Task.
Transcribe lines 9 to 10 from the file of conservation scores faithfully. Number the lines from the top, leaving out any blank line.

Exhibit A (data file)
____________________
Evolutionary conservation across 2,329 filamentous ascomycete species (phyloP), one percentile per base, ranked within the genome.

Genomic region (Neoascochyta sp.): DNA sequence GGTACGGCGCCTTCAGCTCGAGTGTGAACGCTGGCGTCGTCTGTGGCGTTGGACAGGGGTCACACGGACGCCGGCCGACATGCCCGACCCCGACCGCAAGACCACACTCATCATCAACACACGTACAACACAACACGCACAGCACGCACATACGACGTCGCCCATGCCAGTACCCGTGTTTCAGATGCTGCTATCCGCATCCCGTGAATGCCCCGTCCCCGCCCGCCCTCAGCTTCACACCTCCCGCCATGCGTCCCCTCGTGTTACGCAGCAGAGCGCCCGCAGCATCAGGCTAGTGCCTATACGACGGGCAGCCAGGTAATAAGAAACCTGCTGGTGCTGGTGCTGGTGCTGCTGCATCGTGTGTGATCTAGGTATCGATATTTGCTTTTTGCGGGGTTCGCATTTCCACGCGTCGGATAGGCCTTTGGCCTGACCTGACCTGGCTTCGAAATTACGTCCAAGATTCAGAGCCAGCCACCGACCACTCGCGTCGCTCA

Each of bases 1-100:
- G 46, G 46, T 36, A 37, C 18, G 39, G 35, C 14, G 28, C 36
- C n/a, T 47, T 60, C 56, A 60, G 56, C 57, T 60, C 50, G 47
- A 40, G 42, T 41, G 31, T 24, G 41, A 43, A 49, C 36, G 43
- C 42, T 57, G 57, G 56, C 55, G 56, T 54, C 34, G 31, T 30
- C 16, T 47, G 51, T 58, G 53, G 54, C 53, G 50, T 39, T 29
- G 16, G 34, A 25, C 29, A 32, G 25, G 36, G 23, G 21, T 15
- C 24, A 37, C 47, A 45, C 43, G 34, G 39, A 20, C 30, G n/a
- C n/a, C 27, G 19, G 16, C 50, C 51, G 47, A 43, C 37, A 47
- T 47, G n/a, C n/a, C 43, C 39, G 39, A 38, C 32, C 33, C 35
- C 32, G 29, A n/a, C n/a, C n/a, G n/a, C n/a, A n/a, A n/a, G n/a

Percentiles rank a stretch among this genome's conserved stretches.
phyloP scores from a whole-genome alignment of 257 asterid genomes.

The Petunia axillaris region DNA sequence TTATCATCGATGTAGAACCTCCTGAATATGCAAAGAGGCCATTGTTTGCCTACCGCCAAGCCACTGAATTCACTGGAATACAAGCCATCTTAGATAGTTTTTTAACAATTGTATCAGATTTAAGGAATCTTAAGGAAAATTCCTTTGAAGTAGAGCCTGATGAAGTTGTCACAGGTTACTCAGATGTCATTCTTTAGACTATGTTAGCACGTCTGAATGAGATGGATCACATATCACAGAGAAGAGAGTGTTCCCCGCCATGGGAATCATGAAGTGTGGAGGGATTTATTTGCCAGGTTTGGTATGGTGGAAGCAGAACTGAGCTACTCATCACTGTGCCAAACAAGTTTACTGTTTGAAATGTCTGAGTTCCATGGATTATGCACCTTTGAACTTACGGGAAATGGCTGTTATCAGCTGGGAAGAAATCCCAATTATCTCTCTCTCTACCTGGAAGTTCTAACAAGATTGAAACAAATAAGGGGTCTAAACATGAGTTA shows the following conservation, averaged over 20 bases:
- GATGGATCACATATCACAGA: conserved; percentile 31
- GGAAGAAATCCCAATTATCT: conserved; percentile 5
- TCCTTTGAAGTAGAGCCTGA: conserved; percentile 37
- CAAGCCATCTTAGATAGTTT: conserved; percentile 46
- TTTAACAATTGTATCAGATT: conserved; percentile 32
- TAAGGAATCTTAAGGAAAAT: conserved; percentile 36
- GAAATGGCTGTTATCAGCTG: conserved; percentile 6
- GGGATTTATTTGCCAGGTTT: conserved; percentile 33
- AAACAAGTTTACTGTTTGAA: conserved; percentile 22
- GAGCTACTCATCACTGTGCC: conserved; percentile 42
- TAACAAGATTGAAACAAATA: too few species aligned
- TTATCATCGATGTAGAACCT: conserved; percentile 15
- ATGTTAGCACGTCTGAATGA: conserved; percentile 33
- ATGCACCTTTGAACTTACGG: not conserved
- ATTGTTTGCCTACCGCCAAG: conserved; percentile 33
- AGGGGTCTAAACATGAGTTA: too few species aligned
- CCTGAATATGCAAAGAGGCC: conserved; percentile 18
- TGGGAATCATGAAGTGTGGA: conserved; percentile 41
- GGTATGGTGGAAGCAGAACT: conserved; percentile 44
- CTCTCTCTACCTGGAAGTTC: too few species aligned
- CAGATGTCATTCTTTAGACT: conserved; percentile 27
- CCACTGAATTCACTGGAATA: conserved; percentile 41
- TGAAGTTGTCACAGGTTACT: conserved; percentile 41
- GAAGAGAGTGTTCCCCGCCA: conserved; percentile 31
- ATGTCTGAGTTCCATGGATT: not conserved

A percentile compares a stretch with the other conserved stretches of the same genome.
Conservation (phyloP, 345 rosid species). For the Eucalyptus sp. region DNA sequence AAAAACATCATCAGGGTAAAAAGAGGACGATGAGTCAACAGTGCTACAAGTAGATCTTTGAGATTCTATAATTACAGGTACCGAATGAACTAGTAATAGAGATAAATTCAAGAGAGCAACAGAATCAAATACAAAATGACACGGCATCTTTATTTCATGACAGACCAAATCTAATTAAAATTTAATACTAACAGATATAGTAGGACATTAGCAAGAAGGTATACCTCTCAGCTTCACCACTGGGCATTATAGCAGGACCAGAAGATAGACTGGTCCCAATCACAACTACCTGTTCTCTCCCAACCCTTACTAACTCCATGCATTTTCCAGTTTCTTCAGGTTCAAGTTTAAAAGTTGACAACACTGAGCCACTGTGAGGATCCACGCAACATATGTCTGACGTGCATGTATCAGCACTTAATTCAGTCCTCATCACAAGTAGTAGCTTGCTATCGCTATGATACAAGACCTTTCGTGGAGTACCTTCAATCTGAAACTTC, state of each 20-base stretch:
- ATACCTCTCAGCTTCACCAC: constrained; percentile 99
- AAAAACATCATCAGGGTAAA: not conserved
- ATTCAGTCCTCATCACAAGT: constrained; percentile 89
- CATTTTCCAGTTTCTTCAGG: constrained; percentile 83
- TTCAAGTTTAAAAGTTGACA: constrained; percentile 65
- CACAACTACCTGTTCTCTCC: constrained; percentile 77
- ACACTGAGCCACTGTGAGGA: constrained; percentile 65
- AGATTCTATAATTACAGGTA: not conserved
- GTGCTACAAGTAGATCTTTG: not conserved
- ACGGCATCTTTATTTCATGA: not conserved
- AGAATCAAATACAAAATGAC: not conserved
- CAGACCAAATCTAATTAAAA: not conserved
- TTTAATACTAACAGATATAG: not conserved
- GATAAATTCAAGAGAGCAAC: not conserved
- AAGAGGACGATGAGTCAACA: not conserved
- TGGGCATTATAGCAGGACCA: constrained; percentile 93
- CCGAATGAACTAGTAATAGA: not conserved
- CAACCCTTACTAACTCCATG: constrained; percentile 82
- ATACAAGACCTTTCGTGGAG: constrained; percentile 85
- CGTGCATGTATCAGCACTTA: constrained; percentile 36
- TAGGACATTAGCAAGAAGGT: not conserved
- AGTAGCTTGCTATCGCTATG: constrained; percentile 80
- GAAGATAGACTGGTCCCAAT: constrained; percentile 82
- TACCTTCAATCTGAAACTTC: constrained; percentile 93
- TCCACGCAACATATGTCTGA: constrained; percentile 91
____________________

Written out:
- G 16, G 34, A 25, C 29, A 32, G 25, G 36, G 23, G 21, T 15
- C 24, A 37, C 47, A 45, C 43, G 34, G 39, A 20, C 30, G n/a